So I sat down and had a think, and then called up my frequent collaborator Blake Crouch and bounced some ideas off of him.

This is what we came up with.

Blake and I are willing to sell our entire ebook catalog to the Harris County Public Library, and to any other libraries that are interested, under these terms:


1. Ebooks are $3.99

2. No DRM.

3. The library only needs to buy one ebook of a title, and then they can make as many copies as they need for all of their patrons and all of their branches.

4. The library owns the rights to use that ebook forever.

5. The library can use it an any format they need; mobi, epub, pdf, lit, etc. And when new formats arise, they're’re free to convert it to the new format.

In short, the library buys one copy, and never has to buy it again.

Now I'll take questions. I'm sure they'll be a few.

Q: Joe, that's insane! You're only charging $3.99 an ebook? That ebook can be read thousands of times!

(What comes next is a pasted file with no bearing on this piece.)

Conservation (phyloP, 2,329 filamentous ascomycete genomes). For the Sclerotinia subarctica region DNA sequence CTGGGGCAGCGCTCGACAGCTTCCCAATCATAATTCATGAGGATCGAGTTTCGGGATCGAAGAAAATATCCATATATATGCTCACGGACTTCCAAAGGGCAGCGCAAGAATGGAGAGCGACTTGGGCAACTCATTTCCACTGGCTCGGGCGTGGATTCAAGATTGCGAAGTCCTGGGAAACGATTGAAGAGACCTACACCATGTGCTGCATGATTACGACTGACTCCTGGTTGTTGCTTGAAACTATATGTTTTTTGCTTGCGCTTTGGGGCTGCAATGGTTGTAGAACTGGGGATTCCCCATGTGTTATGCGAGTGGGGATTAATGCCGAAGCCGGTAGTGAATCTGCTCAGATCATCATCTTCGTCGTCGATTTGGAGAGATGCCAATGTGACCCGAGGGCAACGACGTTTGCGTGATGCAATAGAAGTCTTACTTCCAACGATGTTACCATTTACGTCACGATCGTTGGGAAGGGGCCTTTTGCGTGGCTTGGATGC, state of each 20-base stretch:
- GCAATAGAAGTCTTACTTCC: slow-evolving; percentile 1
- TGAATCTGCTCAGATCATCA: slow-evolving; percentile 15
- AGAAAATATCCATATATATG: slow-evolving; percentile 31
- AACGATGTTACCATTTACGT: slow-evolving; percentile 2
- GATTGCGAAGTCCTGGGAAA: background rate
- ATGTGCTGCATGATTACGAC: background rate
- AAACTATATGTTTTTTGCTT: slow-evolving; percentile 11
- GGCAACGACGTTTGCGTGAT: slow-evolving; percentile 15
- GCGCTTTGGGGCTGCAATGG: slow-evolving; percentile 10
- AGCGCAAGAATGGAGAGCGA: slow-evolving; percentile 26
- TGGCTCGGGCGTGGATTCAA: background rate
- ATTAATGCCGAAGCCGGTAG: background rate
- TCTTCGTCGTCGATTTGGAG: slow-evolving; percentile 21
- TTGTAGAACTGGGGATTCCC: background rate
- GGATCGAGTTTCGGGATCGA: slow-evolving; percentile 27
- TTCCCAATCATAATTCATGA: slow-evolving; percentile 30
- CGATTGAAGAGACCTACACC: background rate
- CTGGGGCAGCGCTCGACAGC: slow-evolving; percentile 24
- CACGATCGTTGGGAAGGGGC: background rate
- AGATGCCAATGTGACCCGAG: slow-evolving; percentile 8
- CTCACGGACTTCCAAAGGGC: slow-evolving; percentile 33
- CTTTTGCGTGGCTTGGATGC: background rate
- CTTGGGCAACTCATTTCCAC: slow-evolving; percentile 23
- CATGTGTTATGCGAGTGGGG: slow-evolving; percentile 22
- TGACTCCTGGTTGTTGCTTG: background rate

A: Good. I hope it is.

Q: And they can make copies!? Shouldn't you at least make them buy multiple copies of each ebook?

A: Why? Ebooks cost nothing to copy and distribute. Once a library purchases a copy, it should be able to make as many copies as its branches and partons need. How cool would it be if you never had to wait for a book at the library because had already been checked out? My ebooks will always be available, all the time.

Q: But you're losing sales!